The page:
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SafePal vs Ledger Nano S (2020) | Which Entry Level Hardware Wallet Is Better?By Zach — 3 years ago
SafePal vs Ledger Nano S! In this comparison, we are going to do a head-to-head of two of the most competitive and popular new cryptocurrency hardware wallets in this edition of the hardware wallet roundups.
I am going to dive into which of these entry-level hardware wallets is better and more secure. How big is your portfolio? Do you need mobile OR desktop support? Do you use any 3rd party wallets for integration? Do you need web-based access instead of a required download?
These are all questions you will need to consider when deciding which of these wallets will be best for you. At the end of the day, the coin support is one of the most important factors (besides security) when deciding which hardware wallet is best for you.
Ultimately, if it doesn’t support the coins you want to store offline, it won’t work for your particular situation. So keep that in mind as we dive into what I consider to be the most important factors when making such an important decision, such as choosing a cryptocurrency hardware wallet.
Ledger Nano S: Overview
The Ledger Nano S is a very compact, sleek, and secure device that allows you to store over 1,100 cryptocurrencies at the time of this writing. This is crucial as more altcoins gain acceptance and you need a wide portfolio to protect longer term. Ledger takes their security very seriously and for good reason. There have been a number of exchange hacks and reports of people losing or having their wallets hacked by nefarious individuals throughout history. This is why having this device is so crucial.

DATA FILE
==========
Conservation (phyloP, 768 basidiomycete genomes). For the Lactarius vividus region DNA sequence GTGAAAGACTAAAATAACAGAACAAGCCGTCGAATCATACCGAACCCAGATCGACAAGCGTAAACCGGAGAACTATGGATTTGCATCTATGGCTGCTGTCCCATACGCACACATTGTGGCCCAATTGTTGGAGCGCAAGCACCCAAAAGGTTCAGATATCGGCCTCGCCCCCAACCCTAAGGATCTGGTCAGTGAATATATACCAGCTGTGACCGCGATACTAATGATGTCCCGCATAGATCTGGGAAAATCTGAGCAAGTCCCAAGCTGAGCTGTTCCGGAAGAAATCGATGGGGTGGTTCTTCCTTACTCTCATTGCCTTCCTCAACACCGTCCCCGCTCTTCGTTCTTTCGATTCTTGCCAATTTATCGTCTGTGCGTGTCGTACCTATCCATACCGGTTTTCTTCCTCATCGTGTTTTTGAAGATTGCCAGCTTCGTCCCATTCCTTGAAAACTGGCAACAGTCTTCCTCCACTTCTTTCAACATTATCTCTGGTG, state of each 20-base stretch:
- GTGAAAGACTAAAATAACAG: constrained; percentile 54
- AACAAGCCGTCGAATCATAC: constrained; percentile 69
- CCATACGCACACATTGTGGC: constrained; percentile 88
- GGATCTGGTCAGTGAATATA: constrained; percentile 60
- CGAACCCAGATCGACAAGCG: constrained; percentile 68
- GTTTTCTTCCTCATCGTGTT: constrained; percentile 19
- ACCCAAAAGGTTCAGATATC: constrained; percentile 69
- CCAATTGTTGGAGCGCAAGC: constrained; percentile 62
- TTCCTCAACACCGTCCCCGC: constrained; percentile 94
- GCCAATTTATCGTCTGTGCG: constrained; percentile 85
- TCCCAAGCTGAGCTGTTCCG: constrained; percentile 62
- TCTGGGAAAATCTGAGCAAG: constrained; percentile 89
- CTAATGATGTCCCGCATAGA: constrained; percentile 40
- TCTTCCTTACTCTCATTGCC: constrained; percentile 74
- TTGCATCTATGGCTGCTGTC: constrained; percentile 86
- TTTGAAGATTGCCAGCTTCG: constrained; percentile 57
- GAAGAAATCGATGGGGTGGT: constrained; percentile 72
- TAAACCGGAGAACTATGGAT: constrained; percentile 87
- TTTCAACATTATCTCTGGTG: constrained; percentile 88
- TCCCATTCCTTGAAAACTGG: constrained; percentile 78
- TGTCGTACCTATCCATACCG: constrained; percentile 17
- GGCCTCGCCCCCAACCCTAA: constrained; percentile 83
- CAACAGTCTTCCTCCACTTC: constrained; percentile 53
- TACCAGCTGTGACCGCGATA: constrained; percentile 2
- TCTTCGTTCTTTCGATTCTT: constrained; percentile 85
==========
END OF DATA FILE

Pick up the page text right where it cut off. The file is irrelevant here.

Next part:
Ledger Nano S is a device that is upgraded frequently with new features and firmware upgrades to ensure that it has the latest security protections and new assets being added every single month. Not to mention, it is currently the cheapest among the 3 best-known hardware wallet companies, starting at only $59 USD!
Ledger Nano S: Security
The Ledger Nano S has an A-grade security setup which sets it apart from the competition. It uses a secure element which holds and stores the private keys in a separate and secure environment from the rest of the operating system. This ensures that if for any reason the rest of the device is somehow compromised, you precious private keys are safe.
It also supports the standards BIP-39 protocol that requires you to setup a recovery seed phrase of 24 words during the initial setup, that allows you to restore your coins to any other wallet in the event you have broken, lost, or somehow cannot gain access to the device itself, so you have a fail safe.
Ledger Nano S: User Experience (UX)
I will keep this section short and sweet, as I addressed above, this is a sleek and compact device, which makes it very stable and durable. It has a small OLED screen and 2 physical buttons. This is used for navigating apps, verifying your pin to access to the device, confirming a transaction, and generating the recovery seed words upon first time setup.